Camping, Bushcraft & Survival

Beach Camping in the UK | 10 of Britain’s Best Coastal Campsites

Looking to go beach camping in the UK? Here's some places to pitch your tent

When it comes to the various forms of camping, beach camping in the UK is hard to beat. The secluded coves, the spectacular clifftops, the fresh sea breezes, and the sandy stretches as far as the eye can see; it doesn’t really get much more idyllic. And, of course, what with Britain being an island the options for beach camping close to home are almost endless. So from the top of Scotland to the southernmost point of England, here’s 10 of the UK’s best beachside campsites

1) Glenbrittle Campsite – Isle of Skye

Pictured: Glenbrittle Campsite on the Isle of Skye

In a country that’s home to as much beautiful scenery as Scotland, it says a lot that the Isle of Skye is widely considered by many to be the most beautiful place north of the border. A genuine feast for the eyes this place, even if the weather isn’t always up to much.

Wild camping in Scotland is of course something that everyone should try at least once, especially as Scotland (alongside Dartmoor) is one of only two places in the UK it’s legal to wild camp. But, of course, this approach doesn’t sit right with everyone and that’s why we’re telling Isle of Skye visitors looking for a coastal campsite to check out Glenbrittle Campsite.

Sitting at the base of Skye’s epic Black Cuillin mountains, Glenbrittle is a seriously rugged place to spend the night. Chuck a stone in the right direction and you’ll hit Loch Brittle Beach. Get your walking boots on and head in the opposite direction, and you’ll hit some fun / gnarly terrain that’s got something for everyone – whether you’re a climber, a hiker, or a scrambler.

The campsite, home to a nice little cafe that’s ideal for caffeine addicts, is open from the start of April to the end of September. Prices per night are £10 for adults, £7 for children (free for under fives), and £6 for an electric hook-up. Oh and, of course, if you love the tasty of whisky be sure to stroll on over to the famous Talisker distillery for a wee taste test – making sure, if you can help it, not to fall asleep in a random hedge on the roughly 10 mile walk back to your tent.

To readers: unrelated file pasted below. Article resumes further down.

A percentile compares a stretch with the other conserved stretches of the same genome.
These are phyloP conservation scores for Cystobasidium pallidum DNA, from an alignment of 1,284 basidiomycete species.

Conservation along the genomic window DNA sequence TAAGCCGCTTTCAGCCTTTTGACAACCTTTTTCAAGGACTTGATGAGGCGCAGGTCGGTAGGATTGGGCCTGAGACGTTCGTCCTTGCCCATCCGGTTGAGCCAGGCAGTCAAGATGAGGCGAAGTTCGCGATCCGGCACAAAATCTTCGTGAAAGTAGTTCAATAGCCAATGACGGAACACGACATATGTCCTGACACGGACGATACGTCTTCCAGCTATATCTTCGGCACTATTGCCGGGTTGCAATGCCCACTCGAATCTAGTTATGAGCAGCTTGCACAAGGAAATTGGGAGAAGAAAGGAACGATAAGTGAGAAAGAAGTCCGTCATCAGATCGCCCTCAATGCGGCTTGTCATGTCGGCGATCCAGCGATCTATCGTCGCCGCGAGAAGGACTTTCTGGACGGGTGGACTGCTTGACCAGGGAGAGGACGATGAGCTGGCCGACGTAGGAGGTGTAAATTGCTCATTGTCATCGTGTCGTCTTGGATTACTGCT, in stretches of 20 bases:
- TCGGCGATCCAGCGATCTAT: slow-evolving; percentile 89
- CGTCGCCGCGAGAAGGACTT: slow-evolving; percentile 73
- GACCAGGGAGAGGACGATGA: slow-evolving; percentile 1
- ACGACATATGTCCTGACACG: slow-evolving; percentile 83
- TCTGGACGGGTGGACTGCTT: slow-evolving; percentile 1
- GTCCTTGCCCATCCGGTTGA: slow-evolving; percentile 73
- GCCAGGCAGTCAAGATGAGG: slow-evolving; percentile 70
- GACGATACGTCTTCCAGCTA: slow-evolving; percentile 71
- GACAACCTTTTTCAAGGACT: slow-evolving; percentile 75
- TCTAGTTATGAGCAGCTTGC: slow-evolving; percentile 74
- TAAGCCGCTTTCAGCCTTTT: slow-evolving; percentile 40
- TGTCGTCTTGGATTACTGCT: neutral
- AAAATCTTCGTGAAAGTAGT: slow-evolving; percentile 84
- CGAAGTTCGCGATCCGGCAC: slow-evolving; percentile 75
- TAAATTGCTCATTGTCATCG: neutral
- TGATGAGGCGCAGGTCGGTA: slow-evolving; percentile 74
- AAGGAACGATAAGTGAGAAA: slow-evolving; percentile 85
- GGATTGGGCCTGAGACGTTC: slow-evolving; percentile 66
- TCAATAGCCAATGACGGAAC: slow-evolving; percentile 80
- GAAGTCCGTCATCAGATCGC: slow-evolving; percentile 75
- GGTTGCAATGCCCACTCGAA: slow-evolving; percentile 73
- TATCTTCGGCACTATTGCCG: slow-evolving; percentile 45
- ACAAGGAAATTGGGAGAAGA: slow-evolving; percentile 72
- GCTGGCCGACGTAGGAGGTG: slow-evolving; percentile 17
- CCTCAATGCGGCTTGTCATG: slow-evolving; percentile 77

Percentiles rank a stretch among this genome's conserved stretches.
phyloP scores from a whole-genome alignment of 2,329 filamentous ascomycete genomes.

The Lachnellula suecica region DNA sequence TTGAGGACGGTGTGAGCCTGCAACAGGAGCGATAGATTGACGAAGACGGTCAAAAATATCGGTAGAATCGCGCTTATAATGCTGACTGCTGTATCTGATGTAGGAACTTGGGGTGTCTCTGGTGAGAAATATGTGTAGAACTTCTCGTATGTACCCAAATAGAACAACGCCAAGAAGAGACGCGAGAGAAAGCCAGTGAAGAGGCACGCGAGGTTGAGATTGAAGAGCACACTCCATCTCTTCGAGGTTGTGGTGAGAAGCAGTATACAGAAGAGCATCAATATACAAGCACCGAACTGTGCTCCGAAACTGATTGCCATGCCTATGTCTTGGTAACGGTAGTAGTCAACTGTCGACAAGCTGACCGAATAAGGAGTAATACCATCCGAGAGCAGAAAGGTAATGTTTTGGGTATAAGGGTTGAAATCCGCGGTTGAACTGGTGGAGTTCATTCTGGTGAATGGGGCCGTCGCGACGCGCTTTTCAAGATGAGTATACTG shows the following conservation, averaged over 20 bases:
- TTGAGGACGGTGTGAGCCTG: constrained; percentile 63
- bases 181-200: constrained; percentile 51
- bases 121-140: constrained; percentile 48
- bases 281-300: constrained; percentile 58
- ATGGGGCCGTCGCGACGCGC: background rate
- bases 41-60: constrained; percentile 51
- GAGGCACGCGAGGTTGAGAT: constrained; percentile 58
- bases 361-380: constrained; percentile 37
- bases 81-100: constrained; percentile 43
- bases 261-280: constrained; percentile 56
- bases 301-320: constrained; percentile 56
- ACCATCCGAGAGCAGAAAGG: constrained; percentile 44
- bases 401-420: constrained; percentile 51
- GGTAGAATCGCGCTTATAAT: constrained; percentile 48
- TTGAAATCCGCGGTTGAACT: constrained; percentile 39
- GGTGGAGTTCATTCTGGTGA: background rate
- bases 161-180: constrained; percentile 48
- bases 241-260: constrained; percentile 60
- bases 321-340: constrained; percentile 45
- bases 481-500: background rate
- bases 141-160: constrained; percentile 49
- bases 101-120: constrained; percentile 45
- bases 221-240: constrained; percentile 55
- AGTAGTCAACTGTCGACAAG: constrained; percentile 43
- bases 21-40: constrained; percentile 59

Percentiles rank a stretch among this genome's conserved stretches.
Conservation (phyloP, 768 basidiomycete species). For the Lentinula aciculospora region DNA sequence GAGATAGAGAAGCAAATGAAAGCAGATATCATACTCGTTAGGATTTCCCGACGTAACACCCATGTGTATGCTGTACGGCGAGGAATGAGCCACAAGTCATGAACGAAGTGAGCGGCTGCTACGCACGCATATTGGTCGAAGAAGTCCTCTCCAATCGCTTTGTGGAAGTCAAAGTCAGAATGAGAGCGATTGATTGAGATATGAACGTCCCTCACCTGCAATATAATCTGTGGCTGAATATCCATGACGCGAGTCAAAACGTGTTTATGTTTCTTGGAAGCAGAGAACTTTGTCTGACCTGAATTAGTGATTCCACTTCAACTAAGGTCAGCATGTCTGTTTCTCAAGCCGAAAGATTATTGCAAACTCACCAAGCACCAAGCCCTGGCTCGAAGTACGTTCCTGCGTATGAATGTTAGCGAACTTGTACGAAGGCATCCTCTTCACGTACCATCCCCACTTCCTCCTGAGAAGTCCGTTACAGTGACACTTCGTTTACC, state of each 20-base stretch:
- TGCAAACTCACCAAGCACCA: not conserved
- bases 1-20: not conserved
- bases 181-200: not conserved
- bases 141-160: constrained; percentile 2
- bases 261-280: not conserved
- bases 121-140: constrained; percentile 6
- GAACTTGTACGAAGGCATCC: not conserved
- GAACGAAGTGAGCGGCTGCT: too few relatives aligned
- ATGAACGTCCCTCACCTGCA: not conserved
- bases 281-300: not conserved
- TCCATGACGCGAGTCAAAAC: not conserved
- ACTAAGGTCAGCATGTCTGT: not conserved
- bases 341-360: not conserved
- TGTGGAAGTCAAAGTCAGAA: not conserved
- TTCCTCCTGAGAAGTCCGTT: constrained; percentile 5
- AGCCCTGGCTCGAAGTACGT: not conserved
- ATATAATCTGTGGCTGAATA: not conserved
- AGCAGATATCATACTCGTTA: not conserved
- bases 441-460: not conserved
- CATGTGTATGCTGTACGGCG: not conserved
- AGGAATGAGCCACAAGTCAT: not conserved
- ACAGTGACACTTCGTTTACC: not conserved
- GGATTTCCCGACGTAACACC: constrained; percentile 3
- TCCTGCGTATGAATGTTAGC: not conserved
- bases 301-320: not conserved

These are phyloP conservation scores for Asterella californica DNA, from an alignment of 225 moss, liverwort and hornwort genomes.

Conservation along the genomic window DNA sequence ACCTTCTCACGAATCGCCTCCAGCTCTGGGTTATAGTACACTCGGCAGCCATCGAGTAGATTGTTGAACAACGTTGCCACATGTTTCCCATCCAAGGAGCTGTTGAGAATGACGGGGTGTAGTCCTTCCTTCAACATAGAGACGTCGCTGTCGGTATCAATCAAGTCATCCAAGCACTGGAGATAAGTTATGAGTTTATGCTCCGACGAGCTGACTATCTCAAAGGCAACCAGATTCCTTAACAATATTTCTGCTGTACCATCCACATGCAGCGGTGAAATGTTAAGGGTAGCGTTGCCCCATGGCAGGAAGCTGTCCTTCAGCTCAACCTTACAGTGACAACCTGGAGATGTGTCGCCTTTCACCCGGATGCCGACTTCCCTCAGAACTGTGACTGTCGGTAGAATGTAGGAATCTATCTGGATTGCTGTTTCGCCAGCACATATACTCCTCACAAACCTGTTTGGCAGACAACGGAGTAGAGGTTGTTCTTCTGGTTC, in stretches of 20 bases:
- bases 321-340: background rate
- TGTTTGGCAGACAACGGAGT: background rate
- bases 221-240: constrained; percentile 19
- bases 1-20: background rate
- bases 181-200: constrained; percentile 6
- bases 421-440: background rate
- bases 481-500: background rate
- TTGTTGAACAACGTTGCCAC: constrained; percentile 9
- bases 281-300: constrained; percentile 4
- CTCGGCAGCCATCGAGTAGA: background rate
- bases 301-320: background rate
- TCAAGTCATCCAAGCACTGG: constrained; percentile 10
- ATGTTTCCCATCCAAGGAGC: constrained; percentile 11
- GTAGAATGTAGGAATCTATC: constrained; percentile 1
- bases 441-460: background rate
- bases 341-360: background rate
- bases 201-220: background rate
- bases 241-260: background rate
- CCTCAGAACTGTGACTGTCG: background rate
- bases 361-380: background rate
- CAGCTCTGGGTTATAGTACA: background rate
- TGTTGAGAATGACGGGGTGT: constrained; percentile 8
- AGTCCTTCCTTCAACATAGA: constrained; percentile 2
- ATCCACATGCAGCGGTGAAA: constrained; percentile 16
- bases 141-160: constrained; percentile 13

2) Sango Sands Oasis – Durness, Sutherland

Pictured: One of Scotland’s most northerly beaches

A very different part of Scotland from the Isle of Skye and one that’s definitely not going to short change you when it comes to soul-warming views, Sango Sands Oasis is a campsite situated on one of Britain’s most northerly points. It’s location, high up on the map, means that in summer the sun doesn’t go down here until 11pm and, what’s more, you’re ideally placed to not only watch the sun rise over the Atlantic but also set.

With the clifftop camping spot providing access to two sandy beaches, and Cape Wrath (Britain’s most north-westerly point) just a few miles way, this could be the ideal place to pitstop if you’re cycling or road tripping round the North Coast 500 (also known as ‘Scotland’s Route 66’).

The site is open from April to October and charges £9 a night for adults (£6 for kids).

3) Aberafon – Llyn Peninsula, Wales

Pictured: The view from Aberafon

From bonnie Scotland to north-westerly Wales then with Aberafon standing out as one of the rugby loving country’s very best campsites – especially if surfing, sailing and / or sea fishing is your bag. Nestled in an extremely scenic armpit between mountain and sea, Aberafon campsite is situated adjacent to a private pebble beach and, if you so choose, you can pitch your tent up against its low cliffs.